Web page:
Front Desk

New ADA Pool Lift Rules Cause Confusion

It's never easy for businesspeople to wade through the morass of government regulations they need to digest and apply. The latest wrinkle in impossible-to-decipher bureaucratic red tape comes courtesy of the Department of Justice and its impending new ADA rules regarding pool lifts.

As it stands today, by March 15 all hotel pools and spas must be equipped with permanent lifts to help guests with physical disabilities get in and out of the pools. A separate lift is mandated for each pool, hot tub, wading pool—indoors and out—at every hotel (as well as health clubs, public pools, etc.). Cost of a lift is typically around $5,000 or more, a burden for all lodging properties and especially tough for hotels and resorts with multiple pools and spas.

What's frustrating is that until recently most hotel owners believed they only needed to have a portable pool lift available for any guest who needed assistance. That was the common understanding from Justice Department rules released two years ago. But in recent months, the final version of the regulations came to light, and now many hoteliers are scrambling to meet the new test. (Anecdotally, I've even heard of some operators—especially in the budget end of the lodging spectrum—paying to close their pools and fill-in the ground rather than face the new regs. Effective to be sure, but it might not be the best long-term solution.)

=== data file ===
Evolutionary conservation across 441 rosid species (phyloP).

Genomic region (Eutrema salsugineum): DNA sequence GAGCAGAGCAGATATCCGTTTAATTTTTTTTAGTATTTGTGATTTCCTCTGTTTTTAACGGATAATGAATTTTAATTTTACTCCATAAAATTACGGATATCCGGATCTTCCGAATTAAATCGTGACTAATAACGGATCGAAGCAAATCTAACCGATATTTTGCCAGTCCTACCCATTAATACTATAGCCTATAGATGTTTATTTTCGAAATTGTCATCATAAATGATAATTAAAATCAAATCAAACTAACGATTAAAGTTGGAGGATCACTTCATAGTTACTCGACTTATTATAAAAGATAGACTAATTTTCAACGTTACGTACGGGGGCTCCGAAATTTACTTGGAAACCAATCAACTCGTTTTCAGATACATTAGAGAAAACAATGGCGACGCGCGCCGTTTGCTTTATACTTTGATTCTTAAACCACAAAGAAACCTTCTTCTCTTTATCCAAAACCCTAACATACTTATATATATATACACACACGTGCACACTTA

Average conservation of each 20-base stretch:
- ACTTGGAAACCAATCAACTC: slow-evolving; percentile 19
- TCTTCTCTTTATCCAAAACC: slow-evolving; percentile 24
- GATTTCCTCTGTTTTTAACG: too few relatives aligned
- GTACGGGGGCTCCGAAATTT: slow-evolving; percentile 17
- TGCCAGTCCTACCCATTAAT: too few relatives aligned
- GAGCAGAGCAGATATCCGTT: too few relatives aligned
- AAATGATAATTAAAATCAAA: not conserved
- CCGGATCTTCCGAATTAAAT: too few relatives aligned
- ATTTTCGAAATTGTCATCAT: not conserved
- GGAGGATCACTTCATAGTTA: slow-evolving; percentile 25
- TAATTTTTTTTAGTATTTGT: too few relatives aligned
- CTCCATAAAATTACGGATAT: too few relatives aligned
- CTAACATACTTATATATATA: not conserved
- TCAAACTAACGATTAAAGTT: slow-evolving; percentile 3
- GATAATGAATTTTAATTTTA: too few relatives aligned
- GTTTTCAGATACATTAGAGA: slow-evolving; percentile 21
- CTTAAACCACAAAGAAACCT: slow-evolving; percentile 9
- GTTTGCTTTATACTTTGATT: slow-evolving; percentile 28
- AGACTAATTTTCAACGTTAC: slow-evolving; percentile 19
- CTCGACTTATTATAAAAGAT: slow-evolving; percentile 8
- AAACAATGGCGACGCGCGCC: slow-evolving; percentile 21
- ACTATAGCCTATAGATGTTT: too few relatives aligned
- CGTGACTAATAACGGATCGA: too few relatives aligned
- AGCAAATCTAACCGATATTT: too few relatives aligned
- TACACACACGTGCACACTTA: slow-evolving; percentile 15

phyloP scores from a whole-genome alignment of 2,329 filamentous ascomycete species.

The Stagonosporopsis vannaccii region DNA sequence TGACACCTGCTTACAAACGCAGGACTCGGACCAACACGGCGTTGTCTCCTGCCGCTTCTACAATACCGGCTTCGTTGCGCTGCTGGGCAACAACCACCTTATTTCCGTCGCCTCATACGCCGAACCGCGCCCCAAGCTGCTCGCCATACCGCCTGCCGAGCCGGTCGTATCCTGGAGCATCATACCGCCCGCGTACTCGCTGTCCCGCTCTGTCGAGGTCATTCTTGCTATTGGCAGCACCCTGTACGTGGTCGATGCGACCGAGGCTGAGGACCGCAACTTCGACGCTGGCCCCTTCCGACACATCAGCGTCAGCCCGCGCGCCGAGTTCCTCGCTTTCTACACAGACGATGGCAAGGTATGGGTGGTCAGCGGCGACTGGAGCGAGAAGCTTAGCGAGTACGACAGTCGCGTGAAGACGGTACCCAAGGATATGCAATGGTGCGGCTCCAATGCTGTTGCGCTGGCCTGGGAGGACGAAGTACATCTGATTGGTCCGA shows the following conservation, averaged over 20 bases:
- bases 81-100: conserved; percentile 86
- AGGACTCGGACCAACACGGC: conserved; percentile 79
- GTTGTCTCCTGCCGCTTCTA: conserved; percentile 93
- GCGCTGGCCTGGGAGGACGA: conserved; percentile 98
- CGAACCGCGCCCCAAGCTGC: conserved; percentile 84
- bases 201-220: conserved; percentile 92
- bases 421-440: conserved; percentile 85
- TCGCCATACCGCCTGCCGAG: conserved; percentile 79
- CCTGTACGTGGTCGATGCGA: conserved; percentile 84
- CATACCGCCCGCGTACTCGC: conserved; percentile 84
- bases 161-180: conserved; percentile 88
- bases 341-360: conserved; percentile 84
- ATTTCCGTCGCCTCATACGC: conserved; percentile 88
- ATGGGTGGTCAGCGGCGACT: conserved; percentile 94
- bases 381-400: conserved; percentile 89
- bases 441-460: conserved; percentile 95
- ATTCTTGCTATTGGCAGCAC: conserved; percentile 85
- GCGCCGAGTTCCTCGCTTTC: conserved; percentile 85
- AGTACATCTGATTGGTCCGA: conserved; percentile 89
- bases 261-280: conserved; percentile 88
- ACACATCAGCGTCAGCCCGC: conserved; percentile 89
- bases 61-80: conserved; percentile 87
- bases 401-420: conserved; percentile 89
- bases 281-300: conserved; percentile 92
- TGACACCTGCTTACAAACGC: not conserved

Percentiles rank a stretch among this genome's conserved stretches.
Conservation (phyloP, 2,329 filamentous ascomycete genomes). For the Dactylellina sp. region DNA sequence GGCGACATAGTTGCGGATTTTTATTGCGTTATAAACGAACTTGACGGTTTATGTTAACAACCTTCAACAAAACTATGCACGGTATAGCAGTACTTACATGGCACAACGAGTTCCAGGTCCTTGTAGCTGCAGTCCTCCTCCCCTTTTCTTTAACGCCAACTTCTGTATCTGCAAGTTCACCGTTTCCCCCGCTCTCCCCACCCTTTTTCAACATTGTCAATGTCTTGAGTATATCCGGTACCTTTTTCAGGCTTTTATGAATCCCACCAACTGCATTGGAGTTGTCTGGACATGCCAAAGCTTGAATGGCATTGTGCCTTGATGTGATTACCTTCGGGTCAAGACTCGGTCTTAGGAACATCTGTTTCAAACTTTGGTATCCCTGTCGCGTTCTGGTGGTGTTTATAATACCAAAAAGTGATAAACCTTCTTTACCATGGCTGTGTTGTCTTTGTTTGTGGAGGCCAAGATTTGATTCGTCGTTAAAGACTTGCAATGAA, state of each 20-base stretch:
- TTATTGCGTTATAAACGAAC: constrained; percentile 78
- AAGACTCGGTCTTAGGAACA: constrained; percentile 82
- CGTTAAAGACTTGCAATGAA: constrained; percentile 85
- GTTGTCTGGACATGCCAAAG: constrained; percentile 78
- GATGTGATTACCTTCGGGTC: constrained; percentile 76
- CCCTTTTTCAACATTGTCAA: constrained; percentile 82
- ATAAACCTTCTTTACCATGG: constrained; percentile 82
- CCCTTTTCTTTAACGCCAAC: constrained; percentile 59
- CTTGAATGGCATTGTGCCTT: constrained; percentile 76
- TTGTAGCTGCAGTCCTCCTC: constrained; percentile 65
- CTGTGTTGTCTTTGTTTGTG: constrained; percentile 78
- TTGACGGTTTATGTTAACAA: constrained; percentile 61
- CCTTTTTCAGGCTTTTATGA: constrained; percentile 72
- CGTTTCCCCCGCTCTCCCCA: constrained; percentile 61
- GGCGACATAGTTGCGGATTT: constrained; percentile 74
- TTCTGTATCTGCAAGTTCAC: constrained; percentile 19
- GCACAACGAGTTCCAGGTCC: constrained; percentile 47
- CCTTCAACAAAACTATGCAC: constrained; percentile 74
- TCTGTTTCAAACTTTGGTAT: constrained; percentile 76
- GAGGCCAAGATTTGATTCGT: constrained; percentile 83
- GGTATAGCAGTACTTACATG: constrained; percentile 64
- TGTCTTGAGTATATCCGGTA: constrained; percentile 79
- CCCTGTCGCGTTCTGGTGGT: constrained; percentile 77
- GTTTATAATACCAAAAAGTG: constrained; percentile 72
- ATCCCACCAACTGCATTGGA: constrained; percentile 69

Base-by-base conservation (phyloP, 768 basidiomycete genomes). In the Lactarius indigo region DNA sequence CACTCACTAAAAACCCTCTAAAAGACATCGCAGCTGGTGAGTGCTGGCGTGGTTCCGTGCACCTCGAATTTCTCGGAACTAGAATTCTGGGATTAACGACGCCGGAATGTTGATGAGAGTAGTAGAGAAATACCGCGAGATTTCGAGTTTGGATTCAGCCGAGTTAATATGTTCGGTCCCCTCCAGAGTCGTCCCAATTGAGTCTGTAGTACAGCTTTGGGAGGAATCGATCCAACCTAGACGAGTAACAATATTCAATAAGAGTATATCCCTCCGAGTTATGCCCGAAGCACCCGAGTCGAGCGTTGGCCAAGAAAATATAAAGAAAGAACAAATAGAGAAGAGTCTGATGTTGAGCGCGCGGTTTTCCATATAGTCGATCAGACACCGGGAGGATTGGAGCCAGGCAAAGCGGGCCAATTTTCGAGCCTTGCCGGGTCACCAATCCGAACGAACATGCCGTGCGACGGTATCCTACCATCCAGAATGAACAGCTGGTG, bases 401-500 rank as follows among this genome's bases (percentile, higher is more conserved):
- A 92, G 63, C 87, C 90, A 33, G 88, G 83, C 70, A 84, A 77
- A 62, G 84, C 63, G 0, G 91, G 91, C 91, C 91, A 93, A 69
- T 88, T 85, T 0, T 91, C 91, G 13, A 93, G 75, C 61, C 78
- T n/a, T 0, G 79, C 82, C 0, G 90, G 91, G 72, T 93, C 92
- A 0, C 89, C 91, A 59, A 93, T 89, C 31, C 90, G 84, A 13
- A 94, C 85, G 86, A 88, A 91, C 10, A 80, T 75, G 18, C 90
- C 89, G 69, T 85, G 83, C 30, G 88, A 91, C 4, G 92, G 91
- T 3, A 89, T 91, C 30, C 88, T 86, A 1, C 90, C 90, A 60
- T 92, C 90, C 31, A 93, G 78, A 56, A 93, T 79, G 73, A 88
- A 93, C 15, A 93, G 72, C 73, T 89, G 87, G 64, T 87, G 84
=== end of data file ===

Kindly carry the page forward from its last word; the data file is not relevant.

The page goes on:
I pity the lobbyists at the American Hotel & Lodging Association. They've been working overtime the past several months to, first of all, get clarification of the new rules and, secondly, to argue that the requirement of permanent, affixed lifts is overkill and not necessary. As late as last week, the AH&LA reached out to the Justice Department seeking what it called “restoration of common sense” interpretation of the law. As try as they might, I rate the chances of that happening as somewhere between slim and none.

In the meantime, you should be making plans to comply with the law. And while the government won't be sending around inspectors to make sure you're following the new rules, there are packs of unscrupulous lawyers who will be on the lookout for hotels not in compliance. When they find them, they'll convince disabled persons to file complaints or suits over the issue. This type of drive-by litigation is what gives the legal profession a bad name.

In the meantime, consult your local or state hotel association or the AH&LA or AAHOA to see what resources they may have available to you.

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